Annuities can help you to grow old gracefully

Rates may be low, writes Angelique Ruzicka, but don't delay buying your retirement policy

Thanks to rising interest rates, people buying an annuity have had a better time of it recently. But the future is not so rosy: research from independent financial adviser (IFA) Chartwell Investment reveals that annuity rates have peaked and are due to fall over the coming months.

Thanks to rising interest rates, people buying an annuity have had a better time of it recently. But the future is not so rosy: research from independent financial adviser (IFA) Chartwell Investment reveals that annuity rates have peaked and are due to fall over the coming months.

While the decline is not expected to be dramatic, it still poses problems for pensioners as it means a lower retirement income. Given falling rates, they may be tempted to delay buying an annuity until returns are on the up again. Other pensioners are delaying their purchase because they believe this will generate more income for them, since providers offer better deals the older you get.

However, experts warn that delaying an annuity by drawing instead from your pension fund could be worse for you in the long run. Shaun McCabe, annuities manager at Chartwell, explains: "The long-term view for gilts is that they will remain stagnant, which means there will be little scope for further increases in annuity rates in the future. If this is the case, then holding off will be costly."

While it is true that an annuity will purchase a bigger income the older you are, you lose out over time. For example, a 60-year-old male with a £100,000 pension fund could buy a basic income of £6,570 a year. Wait 12 months and - assuming there has been no growth in his fund and rates remain the same - he secures an annual income of £6,720. While this is an extra £150, he will have missed out on a year's income, or £6,570.

Being older when you take your annuity may make a small difference to the income you receive, but there are other factors that could reverse this. Annuity rates are affected not only by government bonds and interest rates but by mortality rates. Breakthroughs in medical science mean we are living longer, and annuity providers take this into account, with rates coming down further.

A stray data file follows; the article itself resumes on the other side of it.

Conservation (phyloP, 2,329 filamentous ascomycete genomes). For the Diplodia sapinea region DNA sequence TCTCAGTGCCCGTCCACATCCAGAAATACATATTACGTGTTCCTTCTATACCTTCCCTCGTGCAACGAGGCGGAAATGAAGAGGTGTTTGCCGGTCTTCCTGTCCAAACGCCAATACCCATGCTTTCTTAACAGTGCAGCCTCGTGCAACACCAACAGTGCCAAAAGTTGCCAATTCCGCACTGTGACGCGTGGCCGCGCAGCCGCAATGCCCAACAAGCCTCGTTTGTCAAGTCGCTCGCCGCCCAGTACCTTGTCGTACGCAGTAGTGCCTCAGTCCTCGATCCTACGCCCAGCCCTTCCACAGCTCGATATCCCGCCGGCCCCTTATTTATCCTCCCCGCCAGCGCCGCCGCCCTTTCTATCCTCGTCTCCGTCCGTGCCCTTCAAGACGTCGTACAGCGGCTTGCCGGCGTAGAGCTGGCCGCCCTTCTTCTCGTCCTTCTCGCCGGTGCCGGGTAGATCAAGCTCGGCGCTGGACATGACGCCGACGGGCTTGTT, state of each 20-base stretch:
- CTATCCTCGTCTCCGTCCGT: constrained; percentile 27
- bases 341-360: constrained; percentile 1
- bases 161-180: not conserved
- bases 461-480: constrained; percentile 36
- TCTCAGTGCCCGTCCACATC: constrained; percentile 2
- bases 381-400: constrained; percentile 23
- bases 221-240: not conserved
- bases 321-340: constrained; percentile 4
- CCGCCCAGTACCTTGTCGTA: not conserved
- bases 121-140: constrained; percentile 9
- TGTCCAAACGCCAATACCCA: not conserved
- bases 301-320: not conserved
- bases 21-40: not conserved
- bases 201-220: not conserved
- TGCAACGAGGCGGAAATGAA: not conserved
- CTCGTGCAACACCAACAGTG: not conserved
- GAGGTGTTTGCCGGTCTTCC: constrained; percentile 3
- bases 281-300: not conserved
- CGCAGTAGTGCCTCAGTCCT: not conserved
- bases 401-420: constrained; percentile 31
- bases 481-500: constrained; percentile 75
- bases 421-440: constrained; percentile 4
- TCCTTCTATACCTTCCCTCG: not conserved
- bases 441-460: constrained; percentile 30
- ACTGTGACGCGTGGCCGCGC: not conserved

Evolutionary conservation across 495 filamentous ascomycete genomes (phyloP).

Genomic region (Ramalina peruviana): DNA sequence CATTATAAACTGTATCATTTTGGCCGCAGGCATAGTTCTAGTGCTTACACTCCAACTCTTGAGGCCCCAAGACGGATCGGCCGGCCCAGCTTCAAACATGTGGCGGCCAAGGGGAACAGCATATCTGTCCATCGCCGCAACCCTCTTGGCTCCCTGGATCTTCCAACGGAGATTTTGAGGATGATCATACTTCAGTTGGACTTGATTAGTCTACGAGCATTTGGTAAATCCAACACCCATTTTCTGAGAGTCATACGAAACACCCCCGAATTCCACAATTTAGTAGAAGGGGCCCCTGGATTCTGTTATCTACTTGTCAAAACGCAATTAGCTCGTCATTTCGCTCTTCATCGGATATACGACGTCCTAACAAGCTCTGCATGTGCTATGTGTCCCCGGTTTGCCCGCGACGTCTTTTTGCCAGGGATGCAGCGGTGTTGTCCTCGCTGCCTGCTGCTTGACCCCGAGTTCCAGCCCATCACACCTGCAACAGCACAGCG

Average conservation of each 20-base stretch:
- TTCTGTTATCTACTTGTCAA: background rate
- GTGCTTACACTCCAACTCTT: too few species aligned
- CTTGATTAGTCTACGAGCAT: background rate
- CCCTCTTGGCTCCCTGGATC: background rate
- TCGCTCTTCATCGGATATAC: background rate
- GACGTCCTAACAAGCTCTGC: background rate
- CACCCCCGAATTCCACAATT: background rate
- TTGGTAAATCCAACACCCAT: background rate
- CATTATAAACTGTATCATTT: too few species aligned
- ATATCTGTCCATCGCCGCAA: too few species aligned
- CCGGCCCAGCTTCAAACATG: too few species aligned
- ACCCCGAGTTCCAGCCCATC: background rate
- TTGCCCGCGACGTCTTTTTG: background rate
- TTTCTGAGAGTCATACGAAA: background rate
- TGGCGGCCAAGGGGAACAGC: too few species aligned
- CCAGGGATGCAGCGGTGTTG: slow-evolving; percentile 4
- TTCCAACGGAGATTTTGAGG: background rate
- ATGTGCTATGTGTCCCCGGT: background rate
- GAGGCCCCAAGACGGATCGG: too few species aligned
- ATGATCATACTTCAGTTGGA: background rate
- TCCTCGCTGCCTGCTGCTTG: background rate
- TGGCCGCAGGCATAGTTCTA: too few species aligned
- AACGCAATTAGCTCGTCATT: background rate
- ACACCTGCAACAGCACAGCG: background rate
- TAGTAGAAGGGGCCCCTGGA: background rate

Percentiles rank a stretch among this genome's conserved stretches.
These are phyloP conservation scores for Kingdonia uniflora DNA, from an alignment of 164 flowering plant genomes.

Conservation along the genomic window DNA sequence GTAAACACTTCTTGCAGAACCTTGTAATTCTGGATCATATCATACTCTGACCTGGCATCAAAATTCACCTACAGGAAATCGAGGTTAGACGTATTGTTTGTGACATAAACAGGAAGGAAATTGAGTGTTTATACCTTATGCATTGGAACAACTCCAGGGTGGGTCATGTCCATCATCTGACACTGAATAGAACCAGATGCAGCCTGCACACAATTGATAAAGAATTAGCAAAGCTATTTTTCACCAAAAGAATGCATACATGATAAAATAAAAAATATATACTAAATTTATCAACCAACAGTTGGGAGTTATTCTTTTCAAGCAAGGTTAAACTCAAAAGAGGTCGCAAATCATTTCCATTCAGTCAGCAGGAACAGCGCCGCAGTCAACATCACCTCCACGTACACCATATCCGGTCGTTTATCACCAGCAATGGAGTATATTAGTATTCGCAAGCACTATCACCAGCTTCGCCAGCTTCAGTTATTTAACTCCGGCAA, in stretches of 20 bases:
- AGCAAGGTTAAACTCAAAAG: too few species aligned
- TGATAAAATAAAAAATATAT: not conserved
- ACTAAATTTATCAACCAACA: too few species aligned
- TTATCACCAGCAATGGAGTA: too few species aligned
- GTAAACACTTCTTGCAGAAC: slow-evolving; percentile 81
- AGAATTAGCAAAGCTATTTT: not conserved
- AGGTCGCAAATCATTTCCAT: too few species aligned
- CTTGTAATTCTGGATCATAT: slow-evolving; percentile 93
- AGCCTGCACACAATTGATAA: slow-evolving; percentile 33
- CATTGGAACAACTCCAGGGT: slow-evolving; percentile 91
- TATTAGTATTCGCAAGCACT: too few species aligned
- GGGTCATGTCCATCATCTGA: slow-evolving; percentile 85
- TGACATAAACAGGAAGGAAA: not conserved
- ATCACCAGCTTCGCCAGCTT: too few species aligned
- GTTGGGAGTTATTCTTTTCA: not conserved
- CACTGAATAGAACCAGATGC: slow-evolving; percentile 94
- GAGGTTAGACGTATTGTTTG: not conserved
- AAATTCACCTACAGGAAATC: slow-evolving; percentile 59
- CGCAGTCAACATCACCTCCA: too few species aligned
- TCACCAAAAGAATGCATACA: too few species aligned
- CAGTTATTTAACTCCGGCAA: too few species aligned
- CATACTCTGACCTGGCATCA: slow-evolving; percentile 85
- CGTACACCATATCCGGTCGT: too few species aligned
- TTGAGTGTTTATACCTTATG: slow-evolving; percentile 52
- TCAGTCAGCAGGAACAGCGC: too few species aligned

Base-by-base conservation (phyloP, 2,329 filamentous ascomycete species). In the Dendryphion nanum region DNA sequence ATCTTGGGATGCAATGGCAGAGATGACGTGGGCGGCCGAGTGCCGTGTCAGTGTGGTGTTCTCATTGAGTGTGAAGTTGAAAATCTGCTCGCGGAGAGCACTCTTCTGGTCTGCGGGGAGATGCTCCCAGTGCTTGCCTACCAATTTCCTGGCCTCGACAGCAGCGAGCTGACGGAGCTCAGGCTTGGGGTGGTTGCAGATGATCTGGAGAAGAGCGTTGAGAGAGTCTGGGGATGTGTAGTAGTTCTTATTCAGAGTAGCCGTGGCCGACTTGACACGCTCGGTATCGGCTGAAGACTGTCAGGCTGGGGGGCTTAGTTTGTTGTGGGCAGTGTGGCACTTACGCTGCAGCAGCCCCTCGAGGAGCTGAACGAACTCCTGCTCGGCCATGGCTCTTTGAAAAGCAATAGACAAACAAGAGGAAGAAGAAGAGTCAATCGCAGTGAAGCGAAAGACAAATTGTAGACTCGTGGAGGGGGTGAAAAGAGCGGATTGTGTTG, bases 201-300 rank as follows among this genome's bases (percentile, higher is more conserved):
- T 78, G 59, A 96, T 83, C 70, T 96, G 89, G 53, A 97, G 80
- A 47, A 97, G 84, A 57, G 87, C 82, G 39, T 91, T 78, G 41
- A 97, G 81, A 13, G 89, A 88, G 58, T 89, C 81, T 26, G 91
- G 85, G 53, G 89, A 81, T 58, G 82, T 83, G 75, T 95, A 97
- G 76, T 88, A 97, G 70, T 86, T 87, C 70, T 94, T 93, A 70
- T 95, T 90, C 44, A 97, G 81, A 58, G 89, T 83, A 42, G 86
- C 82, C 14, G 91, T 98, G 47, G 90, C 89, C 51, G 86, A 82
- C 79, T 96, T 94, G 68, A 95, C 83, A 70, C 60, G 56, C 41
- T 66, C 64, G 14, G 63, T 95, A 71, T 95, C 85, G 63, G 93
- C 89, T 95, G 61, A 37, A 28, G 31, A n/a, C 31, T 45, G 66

However, if you are still intent on delaying your purchase, there are a couple of other factors you should consider. First, what will you do with the money you don't draw on? If you leave it in your pension pot, will it grow enough to make up for any income you would have received if you had taken up an annuity?

"It all depends on what you think the market will do," says Peter Quinton, managing director of the Annuity Bureau. "If you think it will go up substantially, it may be worthwhile not taking an annuity now. But history shows that any increase you could get in the markets will not overshadow the loss of income you have sustained."

Second, is your pension pot big enough for income drawdown? "If your investments perform well, it's fine, but otherwise you will eat away into your capital. Drawdown should really only be considered if you have a substantial pension pot and other forms of income," explains Mr Quinton.

So what can you do to secure a good annuity rate? According to the Annuity Bureau, only 35 per cent of pensioners make the effort to search for a better deal, with the remainder taking an annuity with the same company that provided their pension. "By shopping around you could better your income by as much as 12 per cent," says Mr Quinton.

Do your research well in advance, at least three months before you buy an annuity. Remember that, under the "open market option", you are entitled to switch your pension fund from your existing provider to another firm in order to achieve a higher annuity rate.

Shopping around will enable you to find a tailor-made annuity. For example, Norwich Union is just one provider that is increasing annuity rates for women, who usually get a worse deal than men because they tend to live longer.

Doing your own research is a good start but the best course of action is to seek independent financial advice. If you suffer from ill health or are a smoker, for example, an IFA should be able to find an annuity offering a better rate.

HOW ANNUITY POLICIES WORK

An annuity is an insurance policy paying out a guaranteed income for the rest of your life. Anyone with a personal pension or occupational money purchase scheme must buy an annuity by the age of 75.

You need invest only three-quarters of your pension pot in an annuity, as you have the option of taking up to 25 per cent as a tax-free lump sum on retirement.

Annuity rates are mainly based on the interest being paid on government bonds, also known as gilts. The bonds, in turn, are affected by the Bank of England base rate, and supply and demand. With interest rates remaining low - despite increases in the base rate this year - and gilts still in demand, annuity rates look set to be low for a while too.

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